A startling new survey has found that 20% of children aged 10-16 in the UK are engaging in cyber activities that violate the Computer Misuse Act. For children who regularly play online games, that figure jumps to 25%.

The National Crime Agency (NCA) is sounding the alarm and calling on parents and teachers to educate young people on the serious legal consequences of unauthorized computer hacking and access. Even seemingly minor offenses like using someone else’s gaming account without permission or attempting to access protected servers can lead to arrests, criminal records, device confiscation, school expulsion, and lasting impacts on future careers and travel.

“Many young people are getting involved in cyber crime without realising they are breaking the law,” said Paul Foster, NCA Deputy Director and Head of the National Cyber Crime Unit. “Our message is simple – don’t play games with your future.”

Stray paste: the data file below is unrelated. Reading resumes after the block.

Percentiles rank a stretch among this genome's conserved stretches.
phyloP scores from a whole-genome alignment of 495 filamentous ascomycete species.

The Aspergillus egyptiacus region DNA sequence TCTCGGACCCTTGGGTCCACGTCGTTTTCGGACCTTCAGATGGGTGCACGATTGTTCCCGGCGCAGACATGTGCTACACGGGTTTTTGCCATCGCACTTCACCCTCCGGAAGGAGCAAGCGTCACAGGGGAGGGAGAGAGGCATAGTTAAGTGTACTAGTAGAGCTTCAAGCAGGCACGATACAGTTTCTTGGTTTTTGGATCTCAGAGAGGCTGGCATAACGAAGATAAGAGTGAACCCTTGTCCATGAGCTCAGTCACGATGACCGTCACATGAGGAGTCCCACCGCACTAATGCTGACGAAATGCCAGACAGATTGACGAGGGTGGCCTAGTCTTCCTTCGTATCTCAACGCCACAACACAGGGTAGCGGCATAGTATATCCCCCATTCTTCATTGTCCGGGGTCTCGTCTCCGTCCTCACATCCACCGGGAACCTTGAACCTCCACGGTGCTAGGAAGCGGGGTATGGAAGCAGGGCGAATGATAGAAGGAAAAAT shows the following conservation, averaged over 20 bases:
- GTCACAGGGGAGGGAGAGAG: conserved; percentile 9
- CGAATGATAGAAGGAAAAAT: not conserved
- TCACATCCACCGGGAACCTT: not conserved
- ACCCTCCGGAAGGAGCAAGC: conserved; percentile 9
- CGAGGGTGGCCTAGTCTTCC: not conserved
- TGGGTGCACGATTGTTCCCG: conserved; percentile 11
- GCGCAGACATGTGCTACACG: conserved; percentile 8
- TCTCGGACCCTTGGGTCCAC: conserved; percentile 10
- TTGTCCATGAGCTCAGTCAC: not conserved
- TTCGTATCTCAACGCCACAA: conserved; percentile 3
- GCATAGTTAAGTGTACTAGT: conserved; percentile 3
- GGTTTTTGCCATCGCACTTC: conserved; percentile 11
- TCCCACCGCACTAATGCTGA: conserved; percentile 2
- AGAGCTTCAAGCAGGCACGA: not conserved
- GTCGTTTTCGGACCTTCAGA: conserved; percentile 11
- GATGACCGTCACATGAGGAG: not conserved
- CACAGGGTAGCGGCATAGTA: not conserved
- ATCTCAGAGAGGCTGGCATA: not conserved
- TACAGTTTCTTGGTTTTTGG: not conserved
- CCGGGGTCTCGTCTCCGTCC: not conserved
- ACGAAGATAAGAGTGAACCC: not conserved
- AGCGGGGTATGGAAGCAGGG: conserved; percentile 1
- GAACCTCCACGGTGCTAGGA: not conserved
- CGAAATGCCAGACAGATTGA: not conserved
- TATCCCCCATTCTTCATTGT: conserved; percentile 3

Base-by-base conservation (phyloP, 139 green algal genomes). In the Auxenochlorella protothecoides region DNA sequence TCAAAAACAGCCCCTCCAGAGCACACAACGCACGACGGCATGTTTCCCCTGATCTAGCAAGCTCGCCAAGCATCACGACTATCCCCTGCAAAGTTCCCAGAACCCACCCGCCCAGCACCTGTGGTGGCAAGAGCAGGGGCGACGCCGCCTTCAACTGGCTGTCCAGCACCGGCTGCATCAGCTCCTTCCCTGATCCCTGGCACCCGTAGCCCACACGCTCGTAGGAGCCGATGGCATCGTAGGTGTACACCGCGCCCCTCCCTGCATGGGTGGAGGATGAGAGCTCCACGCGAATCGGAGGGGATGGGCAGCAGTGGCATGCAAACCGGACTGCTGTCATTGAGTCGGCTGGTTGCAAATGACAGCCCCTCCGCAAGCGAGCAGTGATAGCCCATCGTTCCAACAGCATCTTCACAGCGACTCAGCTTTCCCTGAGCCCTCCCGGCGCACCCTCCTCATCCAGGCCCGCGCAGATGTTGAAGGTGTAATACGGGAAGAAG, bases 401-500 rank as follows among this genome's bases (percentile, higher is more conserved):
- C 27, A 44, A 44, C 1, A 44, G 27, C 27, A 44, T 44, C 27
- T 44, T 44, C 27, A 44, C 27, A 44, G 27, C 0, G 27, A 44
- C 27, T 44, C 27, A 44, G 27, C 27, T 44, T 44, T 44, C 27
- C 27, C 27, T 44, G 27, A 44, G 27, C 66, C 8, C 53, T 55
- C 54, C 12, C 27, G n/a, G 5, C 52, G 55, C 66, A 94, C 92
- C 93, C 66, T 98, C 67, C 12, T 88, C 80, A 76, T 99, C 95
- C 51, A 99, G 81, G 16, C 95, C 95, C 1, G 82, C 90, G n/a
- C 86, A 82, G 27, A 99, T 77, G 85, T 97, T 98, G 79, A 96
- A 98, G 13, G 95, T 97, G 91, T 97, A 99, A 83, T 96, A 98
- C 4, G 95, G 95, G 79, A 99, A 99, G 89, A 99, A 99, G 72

Examples of low-level offenses include downloading hacking software, making purchases with someone else’s saved payment details, and participating in distributed denial-of-service (DDoS) attacks while gaming online. While often unintentional, these actions violate the Computer Misuse Act and can quickly escalate into more sophisticated cyber crimes.

The NCA’s cyber education initiative, Cyber Choices, provides resources to help steer youth away from a path of cyber crime and toward ethical computing skills that are highly in demand across many lucrative career fields in the UK and globally.

The agency has launched a 3-week campaign featuring videos to raise awareness. By intervening early, they hope to prevent a new generation from jeopardising their futures through cybercrime. For more information and access to the videos click this link or visit the NCA website.